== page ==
2. The cathedral-development was a natural outcome of the economic recovery of Europe and the concentration of the new wealth in the hands of the clergy and monks, as all modern historians of art point out. It began in the eleventh century with the erection of Romanesque churches in the part of Germany which had been awakened by contact with North Italy, where Lombard art lingered, and Constantinople (through marriage with a Greek princess). Some experts (see Leader Scott, The Cathedral Builders, 1899) hold that the art of the ancient Roman sculptors and builders, which was finely employed by the Ostrogoths in the sixth century and by the Lombards - both peoples were anti-Papal - in the seventh and eighth still sheltered under the protection' of the Italian Alps, and that the builders as well as the style (Romanesque) came from there. Whatever the beginning, the rich bishops and abbots of Germany soon vied with each other in employing the new art; and in no part of Europe were prelates more dissolute. The Gothic style was developed from the Romanesque in north-central France, chiefly in and round Paris, at a time when the bishoprics and abbeys were generally corrupt. It was developed very slowly during two centuries, and by technical advances which the modern authorities trace on purely secular, and in the main utilitarian, lines.
      3. If the beauty of the buildings reflects deep piety, this can be only the piety of the architects yet few of the names of these are known, and where a name is preserved it is apt to be that of a man who was anything but pious or puritanical. The architect of the beautiful Speyer Cathedral, for instance, was the Bishop of Osnabruck, a sensual and worldly man who was religious only in title and revenues, and lived in one of the most depraved periods (eleventh century) of German civilization; as the Protestant historian Prof. Hauck shows in his Kirchengeschichte Deutschlands (5 vols., 1912). A few of the later Gothic cathedrals, or part of them - some took centuries to build - were erected in a time of religious revival, but in far more cases the reluctant people complained bitterly of the sacrifices which the clergy imposed upon them, or the civic authorities candidly boasted (as did those of Florence in 1294) that they just wanted to outshine other cities. Recent authorities insist that this mediaeval art was "civic art" or "the art of the new communes."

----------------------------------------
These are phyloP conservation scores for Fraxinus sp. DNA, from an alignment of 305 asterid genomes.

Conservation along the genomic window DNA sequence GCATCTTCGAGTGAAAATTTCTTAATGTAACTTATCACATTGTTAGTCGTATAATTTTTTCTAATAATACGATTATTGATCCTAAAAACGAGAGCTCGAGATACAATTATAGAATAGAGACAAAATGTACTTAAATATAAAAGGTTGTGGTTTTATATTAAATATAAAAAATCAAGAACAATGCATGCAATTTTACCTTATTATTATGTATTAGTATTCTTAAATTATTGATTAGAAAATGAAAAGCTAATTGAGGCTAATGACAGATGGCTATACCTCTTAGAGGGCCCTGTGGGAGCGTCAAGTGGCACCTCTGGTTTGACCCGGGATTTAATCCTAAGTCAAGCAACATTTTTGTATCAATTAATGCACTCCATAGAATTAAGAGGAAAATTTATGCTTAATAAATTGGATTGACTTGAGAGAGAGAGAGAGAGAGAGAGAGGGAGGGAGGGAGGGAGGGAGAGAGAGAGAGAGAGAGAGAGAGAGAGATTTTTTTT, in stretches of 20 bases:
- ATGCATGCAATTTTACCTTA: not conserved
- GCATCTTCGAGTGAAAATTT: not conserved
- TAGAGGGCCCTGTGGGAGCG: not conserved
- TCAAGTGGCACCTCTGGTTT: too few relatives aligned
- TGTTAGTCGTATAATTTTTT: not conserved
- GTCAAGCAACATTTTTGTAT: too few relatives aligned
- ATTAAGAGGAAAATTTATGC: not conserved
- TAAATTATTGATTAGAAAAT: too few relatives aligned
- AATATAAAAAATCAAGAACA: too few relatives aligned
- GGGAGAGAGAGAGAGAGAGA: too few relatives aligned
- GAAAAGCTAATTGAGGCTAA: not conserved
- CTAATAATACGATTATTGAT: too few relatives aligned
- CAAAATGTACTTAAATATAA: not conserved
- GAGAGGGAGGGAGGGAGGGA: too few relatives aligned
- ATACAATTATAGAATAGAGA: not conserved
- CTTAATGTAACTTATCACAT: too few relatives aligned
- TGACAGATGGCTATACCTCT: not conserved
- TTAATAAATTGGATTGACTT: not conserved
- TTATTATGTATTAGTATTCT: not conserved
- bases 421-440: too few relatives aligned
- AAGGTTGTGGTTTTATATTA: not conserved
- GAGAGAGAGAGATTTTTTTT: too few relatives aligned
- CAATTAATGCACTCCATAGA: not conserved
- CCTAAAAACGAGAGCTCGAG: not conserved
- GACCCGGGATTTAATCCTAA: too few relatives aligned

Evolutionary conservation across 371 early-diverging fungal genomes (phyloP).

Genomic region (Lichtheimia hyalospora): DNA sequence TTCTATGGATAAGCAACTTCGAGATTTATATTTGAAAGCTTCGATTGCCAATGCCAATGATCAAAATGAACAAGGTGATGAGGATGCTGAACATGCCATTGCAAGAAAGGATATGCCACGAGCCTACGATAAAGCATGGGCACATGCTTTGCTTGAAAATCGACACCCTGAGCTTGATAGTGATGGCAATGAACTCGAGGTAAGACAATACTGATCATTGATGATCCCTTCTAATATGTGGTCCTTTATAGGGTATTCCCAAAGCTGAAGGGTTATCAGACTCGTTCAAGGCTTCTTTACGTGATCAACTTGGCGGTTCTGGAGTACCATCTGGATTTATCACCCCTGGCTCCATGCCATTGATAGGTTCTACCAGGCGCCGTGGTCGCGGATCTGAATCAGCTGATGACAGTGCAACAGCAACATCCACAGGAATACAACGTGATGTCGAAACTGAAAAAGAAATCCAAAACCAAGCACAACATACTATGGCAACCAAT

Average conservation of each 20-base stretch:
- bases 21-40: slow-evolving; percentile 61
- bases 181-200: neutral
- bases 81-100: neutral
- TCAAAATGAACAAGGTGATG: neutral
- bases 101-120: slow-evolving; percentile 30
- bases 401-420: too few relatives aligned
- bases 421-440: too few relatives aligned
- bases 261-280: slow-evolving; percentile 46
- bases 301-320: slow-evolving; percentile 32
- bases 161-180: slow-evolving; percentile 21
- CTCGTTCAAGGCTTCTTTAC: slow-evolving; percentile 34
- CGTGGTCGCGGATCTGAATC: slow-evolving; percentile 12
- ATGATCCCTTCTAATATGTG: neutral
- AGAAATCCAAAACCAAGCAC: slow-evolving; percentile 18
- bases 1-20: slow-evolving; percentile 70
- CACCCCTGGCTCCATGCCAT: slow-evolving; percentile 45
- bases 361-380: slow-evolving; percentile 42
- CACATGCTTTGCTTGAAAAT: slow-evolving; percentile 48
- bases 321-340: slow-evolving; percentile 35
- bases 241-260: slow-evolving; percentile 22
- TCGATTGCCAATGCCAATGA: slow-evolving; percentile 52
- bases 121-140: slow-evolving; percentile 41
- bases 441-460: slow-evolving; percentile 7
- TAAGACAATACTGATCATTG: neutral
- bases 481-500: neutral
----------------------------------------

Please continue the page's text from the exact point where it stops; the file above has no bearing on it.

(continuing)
4. But the decisive reply is found in the genuine moral and social history of the Middle Ages. The Cathedral Age coincides with the legendary Age of Chivalry [see also Middle Ages], and was one of the most openly licentious in history. The cathedrals themselves were not only used on certain days during the whole period for blasphemous and indecent parodies of the Mass [see Feast of Fools, of the Ass, etc.], but were very profanely abused every day for frivolity, assignations, soliciting - in Germany the prostitutes were called Cathedral Girls - and huckstering. The indecent gargoyles on the facades of many cathedrals reflect the temper of the age as faithfully as do the statues of the saints. There were many pious folk, but the general level of morals, particularly in regard to sex, was at least as low as in any period of history. On the artistic side see E. Faure, History of Art (Engl. trans., 4 vols., 1921), Moore's Gothic Architecture (1899), and Leader Scott's Cathedral Builders (1899). A score of articles in this Encyclopaedia describe the corruption of the age, as every expert on each country of Europe - Traill's Social England (1902, Vol. II), Luchaire's historical works for France, Fisher's Mediaeval Empire for Germany, etc. - describes it.